I was sent this bee block from Green and Blue free of charge in return for an honest review. Opinions are my own and I haven’t been paid to write about this product.

Green and Blue won an innovation award from the Soil Association. You can read about it here.

Have you made any habitats for bees in your garden? Please share your ideas here.

In A Vase on Monday- a view from the potting shed

Sorry isn’t a very good word to start a blog with. But yet again, I’m a day late. We simply do not have any broadband signal at home. So, having given up yesterday, I’m posting this from the Waitrose cafe! At least there’s tea and cake here. Anyway, please forgive me for always being late. Here’s some photos from my potting shed -taken on Monday.

In my vase this week there’s my yellow Aunty Doris chrysanthemums -still going strong, and a beautiful white variety called Swan. This one starts with a green centre which gradually over several days fades to pure white to match the outer petals. It is a thing of beauty, just like its namesake.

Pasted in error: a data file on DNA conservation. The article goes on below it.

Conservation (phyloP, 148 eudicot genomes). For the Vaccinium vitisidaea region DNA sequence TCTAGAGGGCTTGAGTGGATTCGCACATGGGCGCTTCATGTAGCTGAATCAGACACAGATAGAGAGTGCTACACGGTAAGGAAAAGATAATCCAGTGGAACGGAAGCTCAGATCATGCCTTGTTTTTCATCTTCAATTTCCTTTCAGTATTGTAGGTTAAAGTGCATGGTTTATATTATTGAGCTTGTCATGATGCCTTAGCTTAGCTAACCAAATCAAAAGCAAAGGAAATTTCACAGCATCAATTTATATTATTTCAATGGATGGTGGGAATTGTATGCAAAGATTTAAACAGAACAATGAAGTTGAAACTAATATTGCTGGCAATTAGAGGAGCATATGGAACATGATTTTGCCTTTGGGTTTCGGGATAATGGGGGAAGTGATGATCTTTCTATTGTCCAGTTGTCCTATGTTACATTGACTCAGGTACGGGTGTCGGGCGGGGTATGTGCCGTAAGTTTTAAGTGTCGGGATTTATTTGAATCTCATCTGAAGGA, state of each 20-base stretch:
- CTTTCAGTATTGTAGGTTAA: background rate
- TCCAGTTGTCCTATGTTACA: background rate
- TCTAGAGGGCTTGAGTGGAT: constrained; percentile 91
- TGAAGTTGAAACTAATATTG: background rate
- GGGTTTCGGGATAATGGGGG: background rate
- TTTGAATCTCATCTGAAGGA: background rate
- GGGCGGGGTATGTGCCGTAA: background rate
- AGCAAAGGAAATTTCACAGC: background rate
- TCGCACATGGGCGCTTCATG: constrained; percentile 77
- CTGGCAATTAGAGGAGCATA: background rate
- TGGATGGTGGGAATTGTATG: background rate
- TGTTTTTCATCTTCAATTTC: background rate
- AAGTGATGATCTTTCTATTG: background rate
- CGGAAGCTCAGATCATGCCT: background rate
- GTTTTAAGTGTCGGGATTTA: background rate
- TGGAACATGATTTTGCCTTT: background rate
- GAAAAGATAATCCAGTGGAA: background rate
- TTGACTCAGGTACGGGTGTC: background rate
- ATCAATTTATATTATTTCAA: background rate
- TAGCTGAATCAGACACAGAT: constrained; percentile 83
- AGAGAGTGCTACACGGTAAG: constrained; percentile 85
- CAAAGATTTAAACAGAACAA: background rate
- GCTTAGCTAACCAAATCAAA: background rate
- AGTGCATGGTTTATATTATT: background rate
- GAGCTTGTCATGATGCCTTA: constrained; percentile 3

Here’s where I’m growing my chrysanthemums- in a 20 foot second-hand poly tunnel. It’s suddenly turned really cold -going down to freezing- so I’ve covered the flowers with fleece. The doors at both ends stay open to reduce condensation which damages the flowers. They can cope with the cold, but not the rain. Having said that, I’ve experimented this year and grown some outdoors. They were fine for early cropping and even coped with a couple of nights of frost. So I’ll do that again next year. The ones in the poly tunnel last until Christmas. Grace cat is on mouse duty! My seedling sweetpeas are in the Vitopod propagator.